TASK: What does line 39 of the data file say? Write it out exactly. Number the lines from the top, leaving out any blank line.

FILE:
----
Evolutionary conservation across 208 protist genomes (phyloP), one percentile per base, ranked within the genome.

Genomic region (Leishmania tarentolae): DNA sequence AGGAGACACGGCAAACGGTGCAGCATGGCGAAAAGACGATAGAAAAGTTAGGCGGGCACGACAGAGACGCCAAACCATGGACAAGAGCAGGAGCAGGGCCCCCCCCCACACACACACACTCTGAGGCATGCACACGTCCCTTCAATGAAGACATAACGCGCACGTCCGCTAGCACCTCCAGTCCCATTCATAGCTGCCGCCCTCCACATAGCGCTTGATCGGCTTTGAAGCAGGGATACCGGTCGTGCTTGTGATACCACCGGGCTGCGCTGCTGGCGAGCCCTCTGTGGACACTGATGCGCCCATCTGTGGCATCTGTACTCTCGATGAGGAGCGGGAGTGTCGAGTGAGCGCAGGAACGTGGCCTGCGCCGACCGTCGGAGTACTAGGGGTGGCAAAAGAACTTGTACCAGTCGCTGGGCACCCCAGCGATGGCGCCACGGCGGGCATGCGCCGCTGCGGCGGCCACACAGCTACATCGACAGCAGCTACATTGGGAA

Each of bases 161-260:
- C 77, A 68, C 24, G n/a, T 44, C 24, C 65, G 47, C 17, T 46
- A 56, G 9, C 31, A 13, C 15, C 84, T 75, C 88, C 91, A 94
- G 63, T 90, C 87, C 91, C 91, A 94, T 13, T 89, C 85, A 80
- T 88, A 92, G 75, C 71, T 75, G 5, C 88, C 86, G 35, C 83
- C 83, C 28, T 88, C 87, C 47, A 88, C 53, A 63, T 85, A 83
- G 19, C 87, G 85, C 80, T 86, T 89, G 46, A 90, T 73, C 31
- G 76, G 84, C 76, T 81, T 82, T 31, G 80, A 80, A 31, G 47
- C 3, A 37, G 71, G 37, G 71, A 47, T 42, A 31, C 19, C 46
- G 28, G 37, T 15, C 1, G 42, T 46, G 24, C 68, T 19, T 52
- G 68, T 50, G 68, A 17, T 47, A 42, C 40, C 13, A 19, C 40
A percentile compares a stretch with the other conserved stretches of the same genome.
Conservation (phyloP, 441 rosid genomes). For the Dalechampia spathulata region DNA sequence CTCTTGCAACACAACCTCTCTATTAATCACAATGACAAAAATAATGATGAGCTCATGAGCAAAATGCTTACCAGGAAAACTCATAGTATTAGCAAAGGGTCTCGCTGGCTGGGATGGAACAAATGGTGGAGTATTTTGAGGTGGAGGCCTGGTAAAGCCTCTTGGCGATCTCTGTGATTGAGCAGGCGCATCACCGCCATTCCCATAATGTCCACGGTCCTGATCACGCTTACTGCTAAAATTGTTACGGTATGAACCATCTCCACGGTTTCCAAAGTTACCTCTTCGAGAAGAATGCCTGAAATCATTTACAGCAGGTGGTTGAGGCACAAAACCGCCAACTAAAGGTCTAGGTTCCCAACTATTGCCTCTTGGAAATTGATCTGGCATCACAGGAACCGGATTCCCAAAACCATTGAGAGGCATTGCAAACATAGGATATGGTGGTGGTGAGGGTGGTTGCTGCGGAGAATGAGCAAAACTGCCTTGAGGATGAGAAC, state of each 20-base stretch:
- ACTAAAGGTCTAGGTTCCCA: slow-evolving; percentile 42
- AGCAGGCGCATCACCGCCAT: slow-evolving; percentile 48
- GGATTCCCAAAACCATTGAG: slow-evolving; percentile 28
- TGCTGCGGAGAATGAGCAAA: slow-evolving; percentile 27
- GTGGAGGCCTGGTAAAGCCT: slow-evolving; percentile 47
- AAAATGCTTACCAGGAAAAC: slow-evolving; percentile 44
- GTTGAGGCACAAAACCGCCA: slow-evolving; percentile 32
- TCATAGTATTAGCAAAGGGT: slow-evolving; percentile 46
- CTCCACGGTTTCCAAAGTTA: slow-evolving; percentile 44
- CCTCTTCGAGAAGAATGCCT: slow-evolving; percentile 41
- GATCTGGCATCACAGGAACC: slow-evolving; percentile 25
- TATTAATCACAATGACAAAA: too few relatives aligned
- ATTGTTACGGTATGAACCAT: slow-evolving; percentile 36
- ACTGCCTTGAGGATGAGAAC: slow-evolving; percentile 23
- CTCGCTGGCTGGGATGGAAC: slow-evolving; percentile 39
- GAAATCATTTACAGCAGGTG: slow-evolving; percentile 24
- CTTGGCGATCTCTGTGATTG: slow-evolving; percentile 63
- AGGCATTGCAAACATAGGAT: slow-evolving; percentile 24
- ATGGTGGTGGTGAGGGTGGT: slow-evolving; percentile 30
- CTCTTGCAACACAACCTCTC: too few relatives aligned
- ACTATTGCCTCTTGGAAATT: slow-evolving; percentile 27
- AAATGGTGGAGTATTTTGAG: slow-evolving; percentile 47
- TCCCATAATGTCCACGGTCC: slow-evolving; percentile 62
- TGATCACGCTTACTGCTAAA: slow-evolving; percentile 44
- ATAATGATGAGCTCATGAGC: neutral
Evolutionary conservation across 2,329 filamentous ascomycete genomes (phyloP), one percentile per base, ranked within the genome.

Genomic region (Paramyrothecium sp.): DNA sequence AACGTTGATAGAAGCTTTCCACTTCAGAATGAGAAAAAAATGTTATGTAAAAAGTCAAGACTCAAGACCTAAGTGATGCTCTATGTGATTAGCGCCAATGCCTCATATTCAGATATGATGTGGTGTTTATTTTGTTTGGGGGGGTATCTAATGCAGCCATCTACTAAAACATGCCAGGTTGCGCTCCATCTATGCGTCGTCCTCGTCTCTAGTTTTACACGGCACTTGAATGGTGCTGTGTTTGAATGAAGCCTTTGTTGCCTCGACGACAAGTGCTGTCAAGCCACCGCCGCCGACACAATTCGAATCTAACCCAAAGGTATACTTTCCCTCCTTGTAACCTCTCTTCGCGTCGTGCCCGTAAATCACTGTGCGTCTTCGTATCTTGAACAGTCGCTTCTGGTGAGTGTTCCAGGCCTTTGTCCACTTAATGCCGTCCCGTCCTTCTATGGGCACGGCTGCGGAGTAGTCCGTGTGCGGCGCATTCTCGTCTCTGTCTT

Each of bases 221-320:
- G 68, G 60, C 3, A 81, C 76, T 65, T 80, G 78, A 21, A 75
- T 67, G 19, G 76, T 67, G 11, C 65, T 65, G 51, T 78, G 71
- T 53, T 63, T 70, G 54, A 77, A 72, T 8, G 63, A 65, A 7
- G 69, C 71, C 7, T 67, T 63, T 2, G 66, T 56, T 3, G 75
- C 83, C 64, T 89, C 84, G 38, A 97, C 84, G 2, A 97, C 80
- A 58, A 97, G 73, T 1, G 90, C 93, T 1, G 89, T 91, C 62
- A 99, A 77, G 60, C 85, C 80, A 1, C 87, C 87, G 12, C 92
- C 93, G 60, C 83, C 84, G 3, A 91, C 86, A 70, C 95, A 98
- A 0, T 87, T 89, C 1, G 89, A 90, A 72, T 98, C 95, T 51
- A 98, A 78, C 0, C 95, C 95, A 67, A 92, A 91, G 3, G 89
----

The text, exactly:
- TGATCACGCTTACTGCTAAA: slow-evolving; percentile 44